Our knowledge of which organisms out there in the oceans are producing DMSP is limited, as is the amount of DMSP that each species/strain produces. There have been extensive studies that reveal the DMSP content of multiple members of different taxa but these are obviously a drop in the ocean (excuse the pun) compared to the number of species not tested or grown in the laboratory. Such studies also reveal significant variability in DMSP content, even within very closely related organisms at the genus/species level and certainly at the class level, so it is very difficult to predict how much DMSP a particular organism would produce or even if it produces DMSP at all. Having the sequences of key genes in bacterial and eukaryotic DMSP synthesis pathways will allow us to better predict: (i) which organisms are producing DMSP based on the presence of dsyB/DSYB sequences in their genomes, (ii) how many organisms are producing it in the environment based on dsyB/DSYB gene numbers in metagenome data, and (iii) how much they are producing based on the numbers of dsyB/DSYB transcripts in metatranscriptome data. We think that this is a very exciting step forward and has huge potential for improving estimates of DMSP production, and more accurately informing current sulfur cycling models.
The function(s) of DMSP in the diverse range of organisms that produce it (see above) is also something that has long been a question we would like to address. While DMSP can undoubtedly act as an osmoprotectant, its contribution to the cellular pool of compatible solutes is unlikely to be very significant in organisms that produce low concentrations. This suggests that DMSP might have another functions in such organisms. To our great frustration, we have been unable to identify a phenotype for the bacterial dsyB- mutant so we do not know what the function of DMSP is in bacteria, which are generally low DMSP producers. We have not, so far, obtained a DSYB mutant in any of our eukaryotic strains, but we have attempted to gain more clues about function by looking at the location of the DSYB protein and DMSP itself within the cell. Microscopy, coupled to both immunogold labelling and NanoSIMS, were used to identify the intracellular locations of DSYB and DMSP in the haptophyte Prymnesium parvum and this suggests a chloroplast, and possibly mitochondrial, location. These are sites with high amounts of reactive oxygen species so oxidative stress protection is a potential function for DMSP in this organism. Sadly, a definitive answer to the question of DMSP function still eludes us at this time.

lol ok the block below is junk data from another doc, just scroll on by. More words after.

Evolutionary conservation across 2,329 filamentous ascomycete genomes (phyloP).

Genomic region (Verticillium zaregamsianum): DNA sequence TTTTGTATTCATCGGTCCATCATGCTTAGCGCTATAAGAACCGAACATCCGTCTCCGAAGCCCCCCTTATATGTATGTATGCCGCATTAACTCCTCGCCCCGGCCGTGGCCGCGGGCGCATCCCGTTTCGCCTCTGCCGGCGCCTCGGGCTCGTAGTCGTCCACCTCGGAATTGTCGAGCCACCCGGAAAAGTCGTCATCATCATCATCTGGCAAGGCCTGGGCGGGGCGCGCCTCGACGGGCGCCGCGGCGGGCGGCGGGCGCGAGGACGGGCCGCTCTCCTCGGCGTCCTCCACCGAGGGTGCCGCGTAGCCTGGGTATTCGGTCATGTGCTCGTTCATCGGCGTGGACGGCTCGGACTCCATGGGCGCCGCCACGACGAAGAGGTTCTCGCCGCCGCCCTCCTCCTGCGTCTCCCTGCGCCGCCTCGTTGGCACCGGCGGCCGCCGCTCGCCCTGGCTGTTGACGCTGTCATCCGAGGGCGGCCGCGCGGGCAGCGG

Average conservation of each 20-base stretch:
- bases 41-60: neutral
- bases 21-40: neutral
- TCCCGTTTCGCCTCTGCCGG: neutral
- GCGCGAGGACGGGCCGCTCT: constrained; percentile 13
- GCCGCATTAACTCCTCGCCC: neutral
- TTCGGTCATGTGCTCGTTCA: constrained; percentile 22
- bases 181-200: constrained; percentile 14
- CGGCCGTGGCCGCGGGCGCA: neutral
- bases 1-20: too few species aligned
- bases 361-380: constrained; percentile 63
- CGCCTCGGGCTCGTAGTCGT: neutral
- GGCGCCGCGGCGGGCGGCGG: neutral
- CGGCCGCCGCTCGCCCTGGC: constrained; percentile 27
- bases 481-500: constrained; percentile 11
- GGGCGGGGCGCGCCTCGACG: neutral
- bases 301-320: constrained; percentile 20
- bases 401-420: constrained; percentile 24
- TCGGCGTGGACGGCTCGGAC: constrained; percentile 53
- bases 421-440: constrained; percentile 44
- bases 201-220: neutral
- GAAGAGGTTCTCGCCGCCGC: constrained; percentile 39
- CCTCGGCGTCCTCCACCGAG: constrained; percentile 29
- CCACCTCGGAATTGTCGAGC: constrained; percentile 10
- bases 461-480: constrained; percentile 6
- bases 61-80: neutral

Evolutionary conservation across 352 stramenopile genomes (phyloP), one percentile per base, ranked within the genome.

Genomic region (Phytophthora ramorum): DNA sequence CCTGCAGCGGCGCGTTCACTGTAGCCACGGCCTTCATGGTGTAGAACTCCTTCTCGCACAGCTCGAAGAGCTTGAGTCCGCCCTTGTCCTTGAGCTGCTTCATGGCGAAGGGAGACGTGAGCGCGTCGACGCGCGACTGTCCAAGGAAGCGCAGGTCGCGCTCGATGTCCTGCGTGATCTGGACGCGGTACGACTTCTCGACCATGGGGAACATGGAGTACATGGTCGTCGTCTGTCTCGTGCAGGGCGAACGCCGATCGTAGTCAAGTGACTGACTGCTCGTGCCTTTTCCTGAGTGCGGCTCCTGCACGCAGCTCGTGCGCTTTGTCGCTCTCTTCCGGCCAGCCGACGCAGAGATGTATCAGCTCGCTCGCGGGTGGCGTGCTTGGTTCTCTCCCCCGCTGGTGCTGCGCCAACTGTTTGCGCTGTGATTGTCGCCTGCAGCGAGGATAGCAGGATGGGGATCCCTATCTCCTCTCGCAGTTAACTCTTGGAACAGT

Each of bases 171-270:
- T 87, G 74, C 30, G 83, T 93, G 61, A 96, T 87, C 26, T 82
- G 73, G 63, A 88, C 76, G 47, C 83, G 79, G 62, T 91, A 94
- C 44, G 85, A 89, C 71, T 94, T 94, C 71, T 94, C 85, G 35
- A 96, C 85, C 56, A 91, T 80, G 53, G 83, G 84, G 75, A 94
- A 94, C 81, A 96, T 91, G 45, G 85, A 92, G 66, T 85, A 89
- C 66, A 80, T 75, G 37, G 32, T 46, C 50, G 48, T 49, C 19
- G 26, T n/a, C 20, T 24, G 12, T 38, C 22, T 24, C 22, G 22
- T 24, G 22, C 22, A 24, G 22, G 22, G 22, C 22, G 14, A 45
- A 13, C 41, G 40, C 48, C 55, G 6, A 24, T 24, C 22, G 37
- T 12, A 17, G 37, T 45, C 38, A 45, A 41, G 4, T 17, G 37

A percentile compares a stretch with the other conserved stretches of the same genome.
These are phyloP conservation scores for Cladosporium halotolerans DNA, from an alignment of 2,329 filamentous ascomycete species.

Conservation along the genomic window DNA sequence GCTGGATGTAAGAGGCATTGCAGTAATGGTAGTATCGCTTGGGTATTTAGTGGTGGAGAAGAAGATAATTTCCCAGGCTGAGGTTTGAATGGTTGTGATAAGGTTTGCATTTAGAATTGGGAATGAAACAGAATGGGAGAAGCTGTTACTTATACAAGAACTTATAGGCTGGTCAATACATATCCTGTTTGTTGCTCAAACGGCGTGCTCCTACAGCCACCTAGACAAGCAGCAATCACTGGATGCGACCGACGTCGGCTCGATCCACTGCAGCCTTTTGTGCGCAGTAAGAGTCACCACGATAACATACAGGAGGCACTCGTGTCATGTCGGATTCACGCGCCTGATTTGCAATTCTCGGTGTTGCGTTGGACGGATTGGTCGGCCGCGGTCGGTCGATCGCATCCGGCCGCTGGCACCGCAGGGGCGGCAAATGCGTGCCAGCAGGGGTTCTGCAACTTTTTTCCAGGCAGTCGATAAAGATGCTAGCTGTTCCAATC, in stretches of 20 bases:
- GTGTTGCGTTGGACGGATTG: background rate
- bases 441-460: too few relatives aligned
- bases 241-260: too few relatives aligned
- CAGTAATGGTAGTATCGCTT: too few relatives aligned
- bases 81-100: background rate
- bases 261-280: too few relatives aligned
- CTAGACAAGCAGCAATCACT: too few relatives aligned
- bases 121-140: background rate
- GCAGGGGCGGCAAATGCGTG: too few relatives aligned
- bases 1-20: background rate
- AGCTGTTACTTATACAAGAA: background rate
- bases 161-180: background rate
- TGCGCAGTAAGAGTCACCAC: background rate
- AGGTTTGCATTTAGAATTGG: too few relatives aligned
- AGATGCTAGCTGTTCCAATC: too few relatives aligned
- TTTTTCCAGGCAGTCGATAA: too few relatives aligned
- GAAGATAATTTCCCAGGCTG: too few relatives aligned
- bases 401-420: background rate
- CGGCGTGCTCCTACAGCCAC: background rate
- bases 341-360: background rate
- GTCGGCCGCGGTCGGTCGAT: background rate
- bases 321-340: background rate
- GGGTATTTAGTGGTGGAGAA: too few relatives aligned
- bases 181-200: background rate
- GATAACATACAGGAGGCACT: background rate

Despite DMSP research being focussed on the eukaryotic producers, since bacterial DMSP production was only recently identified, it was perhaps a small victory for us, as long-term bacterial microbiologists, to discover that the DSYB gene, and therefore DMSP synthesis itself, likely originated in marine bacteria. Evolutionary analysis suggests that the dsyB gene may have passed from an alphaproteobacterium into the eukaryote phytoplankton, possibly by endosymbiosis or a more recent horizontal transfer event.
As for the well-travelled DSYB gene, this was a great journey for the people involved. Many skills were required from collaborators both old and new, including bacterial/algal microbiology, evolutionary biology, biochemistry, microscopy and bioinformatics. We think these various skills came together successfully, and we hope to continue these collaborations in the future.
The paper in Nature Microbiology is published here: http://rdcu.be/HQoD
The following authors of the paper contributed to writing this blog: Dr Andrew Curson, Ana Bermejo Martínez and Dr Jonathan Todd